On another day, I visited a wildlife reserve, few kilometres from Hobart (Tasmania). This particular place holds injured and old Australian wildlife animals before they are returned to the wild. Some are kept within the premises for educational purposes. One of the educational initiatives is to make kids aware of the importance of some of these animals so that they grow up respecting the animal’s life and understanding the fragile ecosystem that we all live in. It was nice to see the love the reserve officials had for their animals.
At length, the zoo keeper spoke about how its important for residents to prevent their dogs from attacking a Wombat. It seems many of the wombats face serious threats from domesticated dogs. The Wombats have a very hard covering on their back which they can use to hit the face of the attacking dogs.
That cute looking animal is the Tasmanian Devil, a marsupial unique to the state of Tasmania. It’s fighting for survival. About 70% of them have lost their lives to a particular kind of tumour that grows on their face. The scientists are working very hard to find a cure and few days ago they seem to have made some sort of breakthrough. The devil can see only up to a distance of 3 meters and uses its keen sense of smell to find food. The keeper begged us drivers to be a lot more careful and watchful while on the road. As he tickled the devil, people around felt even more love towards the animal.
And the usual crowd puller – the koala bear. The reserve keeper spoke about how their lives are at stake most of the time due to bush fires. They spend a good amount of time sleeping for up to 20 hours on highly flammable Eucalyptus trees and a slow-moving animal compared to the other residents in the bushland. He said all attempts were being made by the government to protect these precious creatures.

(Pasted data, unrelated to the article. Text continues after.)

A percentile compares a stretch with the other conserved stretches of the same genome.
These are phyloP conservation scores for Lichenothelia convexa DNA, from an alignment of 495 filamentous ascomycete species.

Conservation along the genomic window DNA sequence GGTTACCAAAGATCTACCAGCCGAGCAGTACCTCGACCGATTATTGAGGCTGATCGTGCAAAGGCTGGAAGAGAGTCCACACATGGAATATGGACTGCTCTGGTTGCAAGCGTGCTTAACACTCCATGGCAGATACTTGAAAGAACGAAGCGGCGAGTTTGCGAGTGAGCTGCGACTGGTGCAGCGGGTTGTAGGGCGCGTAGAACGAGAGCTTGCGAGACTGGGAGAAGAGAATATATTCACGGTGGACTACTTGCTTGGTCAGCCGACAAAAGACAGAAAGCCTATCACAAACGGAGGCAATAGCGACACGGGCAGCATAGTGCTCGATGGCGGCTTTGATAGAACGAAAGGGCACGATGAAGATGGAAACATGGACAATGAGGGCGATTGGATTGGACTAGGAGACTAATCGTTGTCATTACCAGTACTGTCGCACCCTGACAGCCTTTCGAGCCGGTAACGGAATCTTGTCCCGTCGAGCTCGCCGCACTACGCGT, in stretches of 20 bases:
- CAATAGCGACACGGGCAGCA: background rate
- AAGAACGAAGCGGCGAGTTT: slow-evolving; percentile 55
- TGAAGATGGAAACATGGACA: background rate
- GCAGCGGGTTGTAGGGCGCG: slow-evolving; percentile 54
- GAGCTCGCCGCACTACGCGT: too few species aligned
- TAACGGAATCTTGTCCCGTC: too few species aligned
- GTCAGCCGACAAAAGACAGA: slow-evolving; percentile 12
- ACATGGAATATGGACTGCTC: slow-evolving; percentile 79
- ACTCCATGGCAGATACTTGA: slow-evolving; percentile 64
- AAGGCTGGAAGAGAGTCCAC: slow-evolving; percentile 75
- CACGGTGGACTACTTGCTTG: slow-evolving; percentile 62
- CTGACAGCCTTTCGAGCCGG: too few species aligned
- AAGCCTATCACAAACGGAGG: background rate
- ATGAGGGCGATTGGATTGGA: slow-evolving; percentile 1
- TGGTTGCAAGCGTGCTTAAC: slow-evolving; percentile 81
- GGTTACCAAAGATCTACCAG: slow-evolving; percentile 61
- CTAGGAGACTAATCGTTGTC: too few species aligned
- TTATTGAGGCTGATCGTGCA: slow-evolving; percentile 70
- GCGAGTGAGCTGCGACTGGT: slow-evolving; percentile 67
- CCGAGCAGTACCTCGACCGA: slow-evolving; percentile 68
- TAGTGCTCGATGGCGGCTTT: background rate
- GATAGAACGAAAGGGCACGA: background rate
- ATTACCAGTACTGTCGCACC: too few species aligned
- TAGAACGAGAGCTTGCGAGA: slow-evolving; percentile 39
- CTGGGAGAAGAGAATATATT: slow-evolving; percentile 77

We were shown about 3 kangaroos but the above was very special to the reserve keepers. He is 23 years old and is a considered as a close friend by everyone it seems. This kangaroo is left loose within the reserve and can go where he wants and eat what he wants. He gets plenty of pity and pats from all those who visit the reserve.
A few kilometres away from the reserve and not a part of the reserve were the cows, grazing in the hot sun with no shade in sight. They are fed heavy protein pellets for 8 weeks, then slaughtered and their meat sent around the state and even overseas. Perhaps, the cow will get its long due respect, when it too is close to extinction. Or maybe the Hare Krishnas, the vegetarian societies and animal lovers in general will have to work that much more harder to make people understand that cows need love, care, respect and protection too.